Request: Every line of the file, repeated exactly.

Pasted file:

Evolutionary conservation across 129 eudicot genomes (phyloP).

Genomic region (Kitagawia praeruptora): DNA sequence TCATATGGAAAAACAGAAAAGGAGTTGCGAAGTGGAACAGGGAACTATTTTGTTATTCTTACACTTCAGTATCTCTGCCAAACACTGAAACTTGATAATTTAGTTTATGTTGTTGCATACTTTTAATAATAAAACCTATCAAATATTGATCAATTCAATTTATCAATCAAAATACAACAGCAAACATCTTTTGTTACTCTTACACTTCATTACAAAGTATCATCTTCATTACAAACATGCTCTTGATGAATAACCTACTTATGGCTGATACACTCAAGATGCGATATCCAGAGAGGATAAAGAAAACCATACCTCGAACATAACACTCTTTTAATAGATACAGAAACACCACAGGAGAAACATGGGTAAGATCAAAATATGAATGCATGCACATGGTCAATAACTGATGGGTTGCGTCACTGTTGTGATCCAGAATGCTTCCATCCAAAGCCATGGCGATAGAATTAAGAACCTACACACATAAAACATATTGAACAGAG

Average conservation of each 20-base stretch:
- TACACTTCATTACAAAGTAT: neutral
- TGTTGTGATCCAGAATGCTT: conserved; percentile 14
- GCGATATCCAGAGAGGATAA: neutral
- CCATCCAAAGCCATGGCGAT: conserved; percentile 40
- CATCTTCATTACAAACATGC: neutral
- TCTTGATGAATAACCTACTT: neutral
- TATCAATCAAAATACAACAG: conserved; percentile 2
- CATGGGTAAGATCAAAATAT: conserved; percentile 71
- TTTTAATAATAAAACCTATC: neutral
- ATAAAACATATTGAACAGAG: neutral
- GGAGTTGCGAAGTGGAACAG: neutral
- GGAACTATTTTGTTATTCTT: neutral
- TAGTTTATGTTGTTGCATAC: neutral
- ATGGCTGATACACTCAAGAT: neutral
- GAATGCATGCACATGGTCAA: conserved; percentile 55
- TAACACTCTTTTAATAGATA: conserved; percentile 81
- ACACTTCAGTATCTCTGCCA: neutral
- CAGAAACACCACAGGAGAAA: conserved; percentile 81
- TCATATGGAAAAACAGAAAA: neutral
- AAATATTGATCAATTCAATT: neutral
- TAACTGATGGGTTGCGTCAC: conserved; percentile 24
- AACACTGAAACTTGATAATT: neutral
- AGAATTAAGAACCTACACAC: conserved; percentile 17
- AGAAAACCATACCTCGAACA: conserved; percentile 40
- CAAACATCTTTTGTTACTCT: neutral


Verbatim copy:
Evolutionary conservation across 129 eudicot genomes (phyloP).

Genomic region (Kitagawia praeruptora): DNA sequence TCATATGGAAAAACAGAAAAGGAGTTGCGAAGTGGAACAGGGAACTATTTTGTTATTCTTACACTTCAGTATCTCTGCCAAACACTGAAACTTGATAATTTAGTTTATGTTGTTGCATACTTTTAATAATAAAACCTATCAAATATTGATCAATTCAATTTATCAATCAAAATACAACAGCAAACATCTTTTGTTACTCTTACACTTCATTACAAAGTATCATCTTCATTACAAACATGCTCTTGATGAATAACCTACTTATGGCTGATACACTCAAGATGCGATATCCAGAGAGGATAAAGAAAACCATACCTCGAACATAACACTCTTTTAATAGATACAGAAACACCACAGGAGAAACATGGGTAAGATCAAAATATGAATGCATGCACATGGTCAATAACTGATGGGTTGCGTCACTGTTGTGATCCAGAATGCTTCCATCCAAAGCCATGGCGATAGAATTAAGAACCTACACACATAAAACATATTGAACAGAG

Average conservation of each 20-base stretch:
- TACACTTCATTACAAAGTAT: neutral
- TGTTGTGATCCAGAATGCTT: conserved; percentile 14
- GCGATATCCAGAGAGGATAA: neutral
- CCATCCAAAGCCATGGCGAT: conserved; percentile 40
- CATCTTCATTACAAACATGC: neutral
- TCTTGATGAATAACCTACTT: neutral
- TATCAATCAAAATACAACAG: conserved; percentile 2
- CATGGGTAAGATCAAAATAT: conserved; percentile 71
- TTTTAATAATAAAACCTATC: neutral
- ATAAAACATATTGAACAGAG: neutral
- GGAGTTGCGAAGTGGAACAG: neutral
- GGAACTATTTTGTTATTCTT: neutral
- TAGTTTATGTTGTTGCATAC: neutral
- ATGGCTGATACACTCAAGAT: neutral
- GAATGCATGCACATGGTCAA: conserved; percentile 55
- TAACACTCTTTTAATAGATA: conserved; percentile 81
- ACACTTCAGTATCTCTGCCA: neutral
- CAGAAACACCACAGGAGAAA: conserved; percentile 81
- TCATATGGAAAAACAGAAAA: neutral
- AAATATTGATCAATTCAATT: neutral
- TAACTGATGGGTTGCGTCAC: conserved; percentile 24
- AACACTGAAACTTGATAATT: neutral
- AGAATTAAGAACCTACACAC: conserved; percentile 17
- AGAAAACCATACCTCGAACA: conserved; percentile 40
- CAAACATCTTTTGTTACTCT: neutral